Known as the Land of Fire and Ice, Chile is a fabulous and unique vacation destination. Did you know that Chile's topography includes the world's driest desert (Atacama), a prospering wine region, the Lakes District and glaciers? Not to mention the cultural attractions in Santiago or the unique 30 foot stone statutes on Easter Island. From the dry, hot Atacama Desert to the fjords near Cape Hope, Chile is a true study in contrasts. Throw in a healthy dose of mountain ranges and an incredibly long coastline, and you have a country that’s unlike any other.
The only problem: deciding between all the phenomenal attractions.
One-of-a-Kind Geographic Features
You don’t have to be a student of geography in order to appreciate the many unique characteristics of Chile’s layout. This long, narrow country stretches all the way from the 17° South latitude - and the Peru border - down to the 56° Latitude and Cape Horn. Chile spans approximately 2,653 miles from north to south, encompassing an incredibly diverse range of climates and terrains. Meanwhile, Chile is only about 110 miles wide at its widest point. To the west stretches the Pacific Ocean; to the east lies the majestic Andes Mountains. In between, you’ll find some of the most incredible sights on the planet.
Only in Chile can you go to the desert in the north, which hasn't had a drop of rain in 400 years before experiencing the exact opposite climate in Patagonia's glaciers in the south. Climb the Villarrica Volcano at 6 am for views of the red surging lava and crater. Both are unique, extreme, untouched and uninhabited natural regions. You can explore the desert year-round, but their summer (December - March) is the most temperate and enjoyable.
The Norte Grande
Chile is broken into five basic geographic zones: Norte Grande, Norte Chico, Zona Central, Zona Sur and Chile Austral. The Norte Grande, or northernmost portion of Chile, is famously home of the Atacama Desert. This searingly hot desert has been named the driest one on the planet by several sources. Indeed, this 600-mile region is blocked from moisture in a truly remarkable way. In fact, some parts of the Atacama receive no rainfall at all. Evidence exists that suggests that the Atacama received no precipitation whatsoever between 1570 and 1971.
Very few people actually live in the Atacama Desert. That’s not to say, though, that you can’t pay the region a visit. Most tourists make the small town of San Pedro de Atacama their jumping-off points for explorations of this searingly dry desert. This is the safest way to proceed, since venturing into the desert alone is never a good idea. From San Pedro de Atacama, there are plenty of day trips available for visits to nearby natural attractions - geysers and sand dunes are two popular options. If you get the opportunity to see this remarkable area, make sure to do so.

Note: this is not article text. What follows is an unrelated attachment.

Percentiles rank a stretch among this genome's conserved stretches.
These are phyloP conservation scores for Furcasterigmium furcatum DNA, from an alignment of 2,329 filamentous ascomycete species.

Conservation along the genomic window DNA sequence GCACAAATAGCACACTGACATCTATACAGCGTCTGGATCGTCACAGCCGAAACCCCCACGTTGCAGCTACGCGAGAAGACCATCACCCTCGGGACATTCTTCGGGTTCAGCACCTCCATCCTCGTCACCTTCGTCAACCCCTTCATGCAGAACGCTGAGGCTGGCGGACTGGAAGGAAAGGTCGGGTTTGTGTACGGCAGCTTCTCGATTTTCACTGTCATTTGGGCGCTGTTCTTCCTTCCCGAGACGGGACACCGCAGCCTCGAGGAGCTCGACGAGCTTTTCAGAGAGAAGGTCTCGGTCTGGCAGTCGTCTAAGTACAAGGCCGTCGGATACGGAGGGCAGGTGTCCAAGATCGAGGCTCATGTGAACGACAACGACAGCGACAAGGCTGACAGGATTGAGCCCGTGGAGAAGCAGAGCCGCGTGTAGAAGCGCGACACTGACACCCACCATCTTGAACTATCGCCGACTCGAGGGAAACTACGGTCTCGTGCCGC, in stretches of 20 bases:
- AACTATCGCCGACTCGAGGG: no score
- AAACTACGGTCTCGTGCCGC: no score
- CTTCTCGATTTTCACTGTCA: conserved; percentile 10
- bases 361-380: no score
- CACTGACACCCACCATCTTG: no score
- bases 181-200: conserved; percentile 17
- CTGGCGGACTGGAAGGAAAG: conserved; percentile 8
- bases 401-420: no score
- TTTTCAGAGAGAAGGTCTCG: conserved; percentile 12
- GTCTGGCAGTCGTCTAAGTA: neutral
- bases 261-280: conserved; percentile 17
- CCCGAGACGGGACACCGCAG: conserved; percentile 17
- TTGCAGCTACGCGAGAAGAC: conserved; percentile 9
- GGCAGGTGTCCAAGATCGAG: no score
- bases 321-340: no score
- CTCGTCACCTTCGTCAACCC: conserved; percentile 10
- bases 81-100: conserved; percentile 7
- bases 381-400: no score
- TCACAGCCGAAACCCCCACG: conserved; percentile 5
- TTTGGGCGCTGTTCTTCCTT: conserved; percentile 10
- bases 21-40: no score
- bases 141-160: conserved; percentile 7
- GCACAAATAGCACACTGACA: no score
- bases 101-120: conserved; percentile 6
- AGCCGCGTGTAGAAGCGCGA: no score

Central Chile is made up of three regions. Norte Chico, or the near north, runs from the Copiano River to just north of Santiago. It’s a semiarid region that receives an adequate amount of rain during the winter. The Zona Central is the most populated part of the country; as the home of Santiago, Concepcion and Valparaiso, it’s the part of Chile that most visitors see. The Zona Sur, or the south, is extremely wet and rainy. Hundreds of lakes dot the landscape, making this a lush and inviting place to visit. At Valdivia, approximately 99.8 inches of rain falls each year - quite a drastic difference from the Atacama Desert!
On the other end of the spectrum, there’s the Chile Austral, or far south. This portion of Chile couldn’t be more different than the Norte Grande. This region is studded with many inlets and fjords, giving it an almost Nordic appearance. Several archipelagos can also be found in the region, as can the Strait of Magellan. A portion of the Andes extends down here, bringing awe-inspiring glaciers with it. As the southernmost point in the Americas, Cape Horn is well worth a visit; try staying in Puntas Arenas, the most southernmost large city in the world.
Extreme and Soft Adventures
Chile has everything for extreme adventurers to soft adventurers. The central valley is one of the biggest agriculture regions in the world, notably where Concha y Toro produces renowned Cabernet Sauvignon. Meet the winemaker, have a meal prepared and enjoy the culinary spoils of this rich region. Sip and swirl to your heart's content before continuing south to the Lakes District. 700 miles south of the capitol, enjoy lush forests, crystal blue waters, verdant tree cover, waterfalls, and snowcapped volcanoes.
If you're interested in seeing Chile, plan on spending a week to ten days minimum to see all this awesome country has to offer from geography to culture.